20. (this is a cross-post, you may see this on multiple sites) I was looking into the Avalanche courses offered by Mountain Savvy. The courses are offered by Glenn Kesller a former Mt. Hood Climbing ranger. Part of the courses are done on Mt. Hood (under the proper permits). Mountain Savvy's Website is: http://mountainsavvy.com/ While researching Mountain Savvy I discovered several pages from the Oregon Mountaineering Association (OMA) which assert, inter alia, while Kessler was a Climbing Ranger to eliminate competition for his future course he "unfairly" prosecuted the OMA for offering classes on USFS property without a permit After reading OMA's material, particularly the details here http://www.i-world.net/oma/news/usfs-1.html, I feel Kessler was simply doing his job. OMA should be griping at USFS regulations not Kessler. OMA's statements in no way deter me from enrolling in a Mountain Savvy course. Does anyone have any input on these events or Mountain Savvy's courses? -- From http://www.i-world.net/oma/guides/mountainsavvy.html (note if you're interested in this story you may want to visit the webpage as it links to several other pages): Oregon Guides and Guide Services Mountain Savvy and Glenn Kessler A tale of how government employees ignore ethics regulations, pursue conflicting interests, and abuse their government positions In the winter of 2000-2001 a new guiding service began offering avalanche courses on Mt Hood. It is called Mountain Savvy and is run by Glenn Kessler. We strongly recommend avoiding courses through or with Mountain Savvy, Glen Kessler, and Doug Ironside. This is based on ethical and conflict-of-interest concerns, we are not claiming to have evaluated their technical or teaching skills in any way. The conflict of interest and ethical concerns are as follows ... Glen paved the way for this during his reign as a Forest Service ranger on Mt Hood, during which he eliminated competition and made friends with permit holders, the bureaucrats who issue permits, and fellow Forest Service employees who hold the permits currently unavailable to anyone in the private sector. In at least one case where entirely unfounded actions were initiated against a volunteer leader Doug Ironside played a key role. This is not an empty accusation but a statement of fact - Dougs role came to light from documents obtained from the US Attorneys office. [Details] We do not know the full extent of the political impacts of Mr. Kesslers actions, but the projects which were undermined during the year prior to the founding of Mountain Savvy while Glen was with the USFS include: The Oregon Mountaineering Association classes held a few times a year The implementation (at the request of the Mazamas) of spring climbing season avalanche information At least one other avalanche and winter safety program which happened to disappear that year These were all small initiatives in the non-profit sector with the goal of improving mountain safety through education and awareness. They no longer exist, are limited in scope, or failed to get off the ground because Glen Kessler used his government position to effectively shut them down on Mt Hood. It is now clear that this was a matter of paving the way for his own business. We have attempted to look up Doug and Glenn in the membership list for the American Alpine Club and the Alpine Club of Canada. Neither appear to be members of either organization. There is no indication that either is a member of the American Mountain Guides Association, nor that Mountain Savvy is accredited by the AMGA. So neither individual appears to have an affiliation with any of the major climbing or guiding organizations in the US or Canada. For a forest service employee to obtain a permit from the agency to run a private business is clearly a conflict of interest and runs counter to government ethics guidelines. Especially when such permits are not based on objective criteria and are routinely denied to individuals outside the government. In our opinion the actions of these two individuals, Doug Ironside and Glen Kessler, indicate a level of insecurity which leaves them feeling very threatened by almost anyone. Even clubs and associations. Instead of pursuing excellence themselves they are eliminating competition through the abuse of a government position. We urge you to consider this insecurity and lack of self-confidence as well as the negative impacts of their actions over the past few years. Is this the kind of operation you really want to do business with or learn safety critical skills from? It should also be noted that the curriculum standards are being poorly represented. Mr. Kessler is using Canadian Avalanche Association materials, which are based on a 2 day course or 16 hours. He is claiming to offer an American Level 1 certificate at the same time, even though the American guidelines are based on a course of three days or 24+ hours. Mountain Savvy is charging $185 for their course - note that it is possible to take a 24 hour American Level 1 course for $150 (including accommodations) from other providers which are more socially responsible. (Note that Doug Ironside operates through several Parks and Recreation programs, so ask who the real operator is when considering these programs as well. As of the 2002 season mountain savvy courses are being offered through Portland Parks and Recreation.)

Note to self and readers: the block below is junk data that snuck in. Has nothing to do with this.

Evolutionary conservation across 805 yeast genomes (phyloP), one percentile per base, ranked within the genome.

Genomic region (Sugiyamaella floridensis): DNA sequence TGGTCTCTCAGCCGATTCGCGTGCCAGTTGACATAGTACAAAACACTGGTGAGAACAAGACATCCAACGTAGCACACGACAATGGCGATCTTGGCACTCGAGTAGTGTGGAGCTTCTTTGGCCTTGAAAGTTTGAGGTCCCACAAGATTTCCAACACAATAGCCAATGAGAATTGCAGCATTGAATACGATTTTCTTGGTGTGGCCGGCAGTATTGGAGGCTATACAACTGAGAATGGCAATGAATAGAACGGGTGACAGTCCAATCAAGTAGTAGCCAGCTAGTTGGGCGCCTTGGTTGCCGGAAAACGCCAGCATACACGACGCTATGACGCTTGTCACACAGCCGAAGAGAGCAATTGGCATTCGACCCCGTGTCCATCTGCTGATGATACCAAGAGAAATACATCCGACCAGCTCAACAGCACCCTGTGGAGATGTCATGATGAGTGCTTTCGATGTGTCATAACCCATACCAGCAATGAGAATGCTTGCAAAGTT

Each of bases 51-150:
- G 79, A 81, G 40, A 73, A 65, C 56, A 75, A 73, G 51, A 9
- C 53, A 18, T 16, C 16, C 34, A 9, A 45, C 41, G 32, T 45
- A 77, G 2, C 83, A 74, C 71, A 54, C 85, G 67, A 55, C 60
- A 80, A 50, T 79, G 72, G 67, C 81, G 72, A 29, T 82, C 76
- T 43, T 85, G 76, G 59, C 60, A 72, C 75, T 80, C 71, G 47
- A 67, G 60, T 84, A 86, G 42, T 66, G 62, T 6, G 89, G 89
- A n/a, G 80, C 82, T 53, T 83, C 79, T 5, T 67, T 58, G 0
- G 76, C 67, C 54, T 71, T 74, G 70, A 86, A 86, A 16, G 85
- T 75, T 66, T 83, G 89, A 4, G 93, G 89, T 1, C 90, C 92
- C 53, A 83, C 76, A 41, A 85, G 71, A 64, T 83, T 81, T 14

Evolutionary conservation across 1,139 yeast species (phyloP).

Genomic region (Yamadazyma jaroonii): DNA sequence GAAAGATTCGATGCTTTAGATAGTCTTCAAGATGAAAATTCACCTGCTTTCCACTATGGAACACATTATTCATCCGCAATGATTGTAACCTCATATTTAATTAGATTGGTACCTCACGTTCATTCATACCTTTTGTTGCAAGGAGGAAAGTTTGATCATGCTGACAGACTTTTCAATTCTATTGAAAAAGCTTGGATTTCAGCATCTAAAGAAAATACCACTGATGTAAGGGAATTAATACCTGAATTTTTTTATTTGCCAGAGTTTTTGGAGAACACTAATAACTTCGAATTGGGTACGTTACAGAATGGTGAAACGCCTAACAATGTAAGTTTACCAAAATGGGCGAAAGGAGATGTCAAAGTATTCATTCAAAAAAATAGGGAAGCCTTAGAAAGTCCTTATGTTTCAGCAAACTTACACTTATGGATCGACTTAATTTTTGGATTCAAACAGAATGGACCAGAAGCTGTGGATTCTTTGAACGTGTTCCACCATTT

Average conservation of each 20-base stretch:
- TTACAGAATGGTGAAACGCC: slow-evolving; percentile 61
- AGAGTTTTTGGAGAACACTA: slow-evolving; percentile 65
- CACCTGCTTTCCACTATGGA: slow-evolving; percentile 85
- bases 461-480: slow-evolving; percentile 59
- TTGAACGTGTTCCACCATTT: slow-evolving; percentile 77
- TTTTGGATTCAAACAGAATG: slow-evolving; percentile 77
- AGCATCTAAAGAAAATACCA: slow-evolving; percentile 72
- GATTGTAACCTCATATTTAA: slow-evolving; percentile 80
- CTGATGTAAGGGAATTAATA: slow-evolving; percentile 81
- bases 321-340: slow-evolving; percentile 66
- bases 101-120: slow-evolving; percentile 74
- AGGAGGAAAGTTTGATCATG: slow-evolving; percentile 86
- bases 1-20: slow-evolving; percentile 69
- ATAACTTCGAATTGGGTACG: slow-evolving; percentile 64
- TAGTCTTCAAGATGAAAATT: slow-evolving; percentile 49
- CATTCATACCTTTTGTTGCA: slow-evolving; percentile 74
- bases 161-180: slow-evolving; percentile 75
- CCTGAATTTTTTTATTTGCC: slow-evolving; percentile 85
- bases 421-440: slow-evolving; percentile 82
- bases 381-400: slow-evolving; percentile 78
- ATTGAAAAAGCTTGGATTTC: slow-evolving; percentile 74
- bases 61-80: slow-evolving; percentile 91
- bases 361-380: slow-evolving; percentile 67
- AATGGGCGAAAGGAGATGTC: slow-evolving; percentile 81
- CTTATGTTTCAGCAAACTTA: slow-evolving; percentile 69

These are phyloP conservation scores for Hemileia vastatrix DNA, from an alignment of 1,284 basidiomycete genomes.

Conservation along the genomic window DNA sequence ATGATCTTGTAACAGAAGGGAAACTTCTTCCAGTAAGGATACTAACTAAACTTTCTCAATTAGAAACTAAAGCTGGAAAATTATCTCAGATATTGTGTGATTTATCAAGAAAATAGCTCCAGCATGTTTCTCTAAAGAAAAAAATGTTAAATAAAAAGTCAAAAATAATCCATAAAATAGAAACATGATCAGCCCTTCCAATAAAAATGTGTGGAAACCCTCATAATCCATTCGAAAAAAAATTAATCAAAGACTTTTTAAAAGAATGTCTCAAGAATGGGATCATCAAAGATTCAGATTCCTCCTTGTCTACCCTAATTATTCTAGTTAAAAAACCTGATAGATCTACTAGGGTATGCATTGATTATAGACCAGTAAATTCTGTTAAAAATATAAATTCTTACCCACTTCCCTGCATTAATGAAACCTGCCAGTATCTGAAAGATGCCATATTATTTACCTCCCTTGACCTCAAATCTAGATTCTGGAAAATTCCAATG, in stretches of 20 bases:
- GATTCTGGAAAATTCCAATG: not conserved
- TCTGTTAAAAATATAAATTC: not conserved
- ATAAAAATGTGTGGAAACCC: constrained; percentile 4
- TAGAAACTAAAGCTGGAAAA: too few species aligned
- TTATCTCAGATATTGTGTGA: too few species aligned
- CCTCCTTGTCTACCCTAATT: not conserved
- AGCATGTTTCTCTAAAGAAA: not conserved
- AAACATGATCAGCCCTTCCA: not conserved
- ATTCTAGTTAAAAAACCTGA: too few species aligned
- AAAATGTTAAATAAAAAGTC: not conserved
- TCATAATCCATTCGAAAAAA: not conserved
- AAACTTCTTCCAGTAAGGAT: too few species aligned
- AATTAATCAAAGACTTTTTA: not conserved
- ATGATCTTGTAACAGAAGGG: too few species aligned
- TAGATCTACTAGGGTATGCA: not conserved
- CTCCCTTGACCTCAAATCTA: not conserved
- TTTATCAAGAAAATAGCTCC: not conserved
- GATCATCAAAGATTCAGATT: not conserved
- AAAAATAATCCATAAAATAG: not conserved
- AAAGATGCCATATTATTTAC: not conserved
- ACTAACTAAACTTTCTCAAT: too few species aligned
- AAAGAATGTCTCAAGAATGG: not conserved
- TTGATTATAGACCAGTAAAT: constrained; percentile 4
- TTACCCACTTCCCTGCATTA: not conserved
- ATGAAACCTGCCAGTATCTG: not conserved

21. Mountain Savvy Avalanche Courses/permit dispute

    Man - why do people have to bump two year old threads? I'd like to edit my initial post to be blank (can you do this for my timmy?). I don't want to be stiring stuff. Reasonable people can sometimes get into really silly arguments.
  22. Ski width to skin width

    Of course 99% of telemarkers don't/can't use ski crampon as their bindings are incompatible w/o a lot of fiddling. Ski crampons are useful if you want to keep your skins on as long as possible (who wouldn't want to do this?). They're very common in Europe. If you were on a tour like the Haute route and you didn't have ski crampons, the Euros would look at you like you have two heads. Even with perfect skinning technique there are many things you can't skin up w/o crampons that you could.
  23. for rumr

    Anyone see the forecast for the weekend? It's gonna... ...snow. PS: While I'm skiing Sunday someone is going to be physically relocating my server so these photos will not be visible on Sunday.